A Project of the Child Trends News Service Supported by the National Science Foundation

Food Choices by Pregnant Mom Predicts Baby’s Preferences Later

ORLANDO, Fla. (Ivanhoe Newswire) — Most soon-to-be mothers know that eating healthy food is important for themselves and their babies. But new research shows that what a pregnant woman eats may also influence her child’s food preferences down the road.

When it comes to food, babies know what they like and don’t like. Now, research shows that the foods they prefer may depend on what flavors they were exposed to in the womb. In a summary of several studies, scientists found that babies who were exposed to certain flavors in their mothers’ wombs and through breastmilk were more likely to prefer those foods later on. In one experiment, moms who drank lots of carrot juice had babies who ate more carrot-flavored cereal during a taste test at about six months of age.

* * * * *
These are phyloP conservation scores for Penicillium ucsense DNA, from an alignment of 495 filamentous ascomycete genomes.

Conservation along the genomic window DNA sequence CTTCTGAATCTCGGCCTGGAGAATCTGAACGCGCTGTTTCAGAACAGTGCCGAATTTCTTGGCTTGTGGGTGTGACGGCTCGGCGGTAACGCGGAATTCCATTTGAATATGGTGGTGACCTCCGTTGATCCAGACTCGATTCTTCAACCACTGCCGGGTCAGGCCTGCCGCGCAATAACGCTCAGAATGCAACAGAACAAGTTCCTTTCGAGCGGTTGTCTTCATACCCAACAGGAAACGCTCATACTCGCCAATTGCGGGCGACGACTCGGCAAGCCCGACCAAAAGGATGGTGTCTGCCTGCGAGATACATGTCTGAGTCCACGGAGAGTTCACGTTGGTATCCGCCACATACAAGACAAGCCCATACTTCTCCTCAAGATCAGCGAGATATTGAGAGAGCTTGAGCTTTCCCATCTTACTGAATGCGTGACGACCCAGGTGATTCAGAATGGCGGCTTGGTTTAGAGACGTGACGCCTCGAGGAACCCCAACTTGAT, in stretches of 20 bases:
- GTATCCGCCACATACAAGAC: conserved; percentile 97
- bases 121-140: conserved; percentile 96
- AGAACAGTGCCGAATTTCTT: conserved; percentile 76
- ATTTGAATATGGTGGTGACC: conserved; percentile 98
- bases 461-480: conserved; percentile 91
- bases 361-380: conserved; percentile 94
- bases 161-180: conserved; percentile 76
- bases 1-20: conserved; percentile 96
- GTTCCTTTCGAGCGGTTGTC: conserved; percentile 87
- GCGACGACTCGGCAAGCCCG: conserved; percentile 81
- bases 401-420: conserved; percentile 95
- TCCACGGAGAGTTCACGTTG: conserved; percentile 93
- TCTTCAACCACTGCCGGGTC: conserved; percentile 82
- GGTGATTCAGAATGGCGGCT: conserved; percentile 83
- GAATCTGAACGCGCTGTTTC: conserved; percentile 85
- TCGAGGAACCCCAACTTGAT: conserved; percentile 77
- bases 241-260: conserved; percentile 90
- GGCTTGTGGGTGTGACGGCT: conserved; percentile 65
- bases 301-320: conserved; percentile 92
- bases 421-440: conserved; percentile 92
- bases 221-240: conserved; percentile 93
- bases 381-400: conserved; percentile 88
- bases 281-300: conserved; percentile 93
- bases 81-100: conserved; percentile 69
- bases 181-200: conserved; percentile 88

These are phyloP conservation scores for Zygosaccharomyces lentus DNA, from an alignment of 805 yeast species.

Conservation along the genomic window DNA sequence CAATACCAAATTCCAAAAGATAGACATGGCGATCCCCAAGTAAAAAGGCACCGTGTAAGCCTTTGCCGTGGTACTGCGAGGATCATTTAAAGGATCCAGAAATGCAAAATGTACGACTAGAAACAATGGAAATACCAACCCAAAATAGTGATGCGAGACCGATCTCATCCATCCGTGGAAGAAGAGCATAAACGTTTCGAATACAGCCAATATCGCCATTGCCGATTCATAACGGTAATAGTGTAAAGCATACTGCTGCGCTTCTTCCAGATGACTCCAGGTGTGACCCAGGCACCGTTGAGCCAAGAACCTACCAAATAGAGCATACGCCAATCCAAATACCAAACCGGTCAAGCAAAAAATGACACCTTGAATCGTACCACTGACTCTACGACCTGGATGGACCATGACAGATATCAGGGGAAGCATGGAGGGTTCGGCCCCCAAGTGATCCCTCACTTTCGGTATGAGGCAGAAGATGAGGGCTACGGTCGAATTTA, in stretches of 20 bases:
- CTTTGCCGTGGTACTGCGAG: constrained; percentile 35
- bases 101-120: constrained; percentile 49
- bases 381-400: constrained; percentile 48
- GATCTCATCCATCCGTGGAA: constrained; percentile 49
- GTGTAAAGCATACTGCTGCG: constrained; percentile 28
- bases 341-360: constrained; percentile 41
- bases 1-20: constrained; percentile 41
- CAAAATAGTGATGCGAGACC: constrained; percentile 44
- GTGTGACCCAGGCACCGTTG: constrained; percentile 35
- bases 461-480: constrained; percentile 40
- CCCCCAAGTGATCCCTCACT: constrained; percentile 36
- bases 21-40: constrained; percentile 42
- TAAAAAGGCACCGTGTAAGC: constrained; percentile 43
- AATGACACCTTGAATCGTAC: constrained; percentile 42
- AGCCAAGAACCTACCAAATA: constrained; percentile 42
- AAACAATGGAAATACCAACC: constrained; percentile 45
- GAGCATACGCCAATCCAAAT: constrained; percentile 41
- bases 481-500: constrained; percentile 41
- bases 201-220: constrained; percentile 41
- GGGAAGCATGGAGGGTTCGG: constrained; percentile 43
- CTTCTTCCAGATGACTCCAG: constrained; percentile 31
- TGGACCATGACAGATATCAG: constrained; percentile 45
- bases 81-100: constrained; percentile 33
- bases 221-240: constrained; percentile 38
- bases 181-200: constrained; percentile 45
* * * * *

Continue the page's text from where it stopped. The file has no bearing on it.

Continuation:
Nutritionists encourage pregnant women to eat at least 70 grams of protein a day and at least two cups of fruits and vegetables. During the first trimester, they shouldn’t increase their calorie intake. In the second trimester, they should consume about 340 calories more per day; during the third, it’s about 500 calories more. And remember, what you eat matters.

While it’s important for pregnant women to eat a well-balanced diet, some foods are off-limits. These may include certain deli meats, soft cheeses, and raw or undercooked foods.

Contributors to this news report include: Cyndy McGrath, Supervising Producer; Julie Marks, Producer; Milvionne Chery, News Producer; Roque Correa, Editor.

Produced by Child Trends News Service in partnership with Ivanhoe Broadcast News and funded by a grant from the National Science Foundation. 

Research cited from: https://academic.oup.com/ajcn/article/99/3/704S/4577479

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